To Benjamin Lincoln1
January 25th. 1790
As it has become my duty to prepare a plan for the consideration of Congress, respecting the encouragement of Manufactures3 it is of course my wish to ⟨secure in⟩formation, which can be had on the Subject.
I shall therefore be obliged to you, for such ⟨– – particular⟩s, as may assist me in forming a right judgement of the means, which may be proper to be pursued.
The several kinds of Manufactures carried on in the State—the places where they are carried on, the times of their Commencements, and the progress they have made—the situation in which they now are—the value of the raw material, and the expences of the Manufacture are all circumstances of which I should be glad to have as precise a knowledge, as can be obtained.
Manufactories of Cannon, Arms, & Gun powder are objects to which I am directed to pay particular attention.
I request an answer to these inquiries as speedily as it can be afforded with due regard to accuracy. Perhaps the information will best be conveyed successively.
I flatter myself the importance of the object in a public view, will be a sufficient apology for the trouble I give.4
And am Gentlemen Your Obedient & humble Servant
L[S], RG 36, Collector of Customs at Boston, Letters from the Treasury, 1772–1818, Vol. 6, National Archives; copy, to the President, Directors, and Company of the Society for the Encouragement of Manufactures, Philadelphia, Papers of Tench Coxe in the Coxe Family Papers at the Historical Society of Pennsylvania, Philadelphia.
1. H mistakenly addressed the envelope to Benjamin Lincoln, “Chairman of the Comm of Manufactures.” On May 26, Lincoln wrote to Henry Warren, et al.:
“The Secretary of the treasury of the United States has requested from the academy of arts & Science in this Commonwealth, information from time to time of the Several kinds of manufactures carried on in this State, the places where the time of their commencement the progress which they have made, the situation in which they now are, the value of the raw materials the expence of manufacture and of all circumstances relative to them.
“To the manufacture of Cannon Arms & Gunpowder the Secretary wishes particular attention.
“The academy yesterday raised a committee of nine of which you are one to make the communications requested to this three are competent the Chairman always being one.
“Permit me to request that you would favour me with the state of the manufactures in the County of as fully and as soon as may be convenient the sooner the better. I am with some Gentlemen in this neighbourhood directed by the academy to report to the Secretary agreeably to his wishes.” (ADf, RG 36, Collector of Customs at Boston, Letters from the Treasury, 1772–1818, Vol. 6, National Archives.)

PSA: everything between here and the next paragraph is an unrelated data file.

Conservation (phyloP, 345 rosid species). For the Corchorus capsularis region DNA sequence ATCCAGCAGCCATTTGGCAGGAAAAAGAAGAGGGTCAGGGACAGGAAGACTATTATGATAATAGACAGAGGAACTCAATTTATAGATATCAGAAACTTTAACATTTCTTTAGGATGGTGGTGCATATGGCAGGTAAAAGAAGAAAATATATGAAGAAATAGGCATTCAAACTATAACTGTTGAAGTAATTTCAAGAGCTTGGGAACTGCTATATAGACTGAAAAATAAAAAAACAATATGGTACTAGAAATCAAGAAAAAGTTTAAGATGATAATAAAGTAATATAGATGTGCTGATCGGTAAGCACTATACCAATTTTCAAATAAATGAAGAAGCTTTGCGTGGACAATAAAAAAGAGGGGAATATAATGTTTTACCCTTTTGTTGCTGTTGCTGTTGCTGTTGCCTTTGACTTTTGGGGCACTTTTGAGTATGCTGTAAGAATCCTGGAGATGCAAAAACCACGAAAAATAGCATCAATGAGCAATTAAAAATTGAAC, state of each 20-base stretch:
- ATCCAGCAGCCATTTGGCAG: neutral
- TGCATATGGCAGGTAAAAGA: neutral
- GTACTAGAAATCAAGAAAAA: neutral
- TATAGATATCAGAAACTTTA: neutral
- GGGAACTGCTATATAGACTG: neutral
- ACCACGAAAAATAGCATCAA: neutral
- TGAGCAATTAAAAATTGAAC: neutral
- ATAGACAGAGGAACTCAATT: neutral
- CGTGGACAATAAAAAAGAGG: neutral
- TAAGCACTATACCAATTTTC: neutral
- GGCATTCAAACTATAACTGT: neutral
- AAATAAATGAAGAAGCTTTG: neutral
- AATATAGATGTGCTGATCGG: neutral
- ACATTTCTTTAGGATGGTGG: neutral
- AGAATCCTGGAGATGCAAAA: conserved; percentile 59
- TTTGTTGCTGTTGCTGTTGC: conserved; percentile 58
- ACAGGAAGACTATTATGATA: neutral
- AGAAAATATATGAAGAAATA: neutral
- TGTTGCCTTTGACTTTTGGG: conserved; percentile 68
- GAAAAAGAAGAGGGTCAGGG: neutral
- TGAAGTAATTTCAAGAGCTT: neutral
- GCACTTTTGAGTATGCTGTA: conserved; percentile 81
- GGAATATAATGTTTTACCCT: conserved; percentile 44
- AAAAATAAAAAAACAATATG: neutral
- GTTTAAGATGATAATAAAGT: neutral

2. Apparently Lincoln never received the original letter. The envelope of this duplicate is postmarked New York, May 18, and Lincoln endorsed it May 20, 1790.
3. In his speech to Congress of January 8, 1790, Washington made the following remarks on the subject of manufactures:
“Among the many interesting objects, which will engage your attention, that of providing for the common defence will merit particular regard. To be prepared for War is one of the most effectual means of preserving peace.
“A free people ought not only to be armed but disciplined; to which end a uniform and well digested plan is requisite: And their safety and interest require, that they should promote such manufactories, as tend to render them independent on others for essential, particularly for military supplies.” (LC, George Washington Papers, Library of Congress.)
On January 15, 1790, the House directed H to prepare “a proper plan or plans … for the encouragement and promotion of such manufactories as will tend to render the United States independent of other nations for essential, particularly for military supplies” (Journal of the House, I description begins Journal of the House of Representatives of the United States (Washington, 1826). description ends , 141–42).
4. This letter indicates that H began to assemble information on manufacturing much earlier than has been supposed. As there is another copy of this letter in a closed private manuscript collection, H probably sent this letter to prominent businessmen throughout the states as well as to government officials. This is similar to the procedure he followed in enclosing questions in the “Treasury Department Circular to the Collectors of the Customs,” October 15, 1789.
On May 11, 1790, Tench Coxe, who succeeded William Duer as Assistant to the Secretary of the Treasury, reported H’s request in the following words:
“I am directed by the Secretary of the Treasury to request the early Transmission to him of such information, relative to the subject of his letter to you of the 25th of January last as you may be possessed of at this time. He also instructs me to add, that your future Communications upon the business of Manufactures, as well, in the course of the present Session of the Legislature as in future, must prove of the greatest public utility.” (LS, RG 36, Collector of Customs at Boston, Letters from the Treasury, 1772–1818, Vol. 6, National Archives.)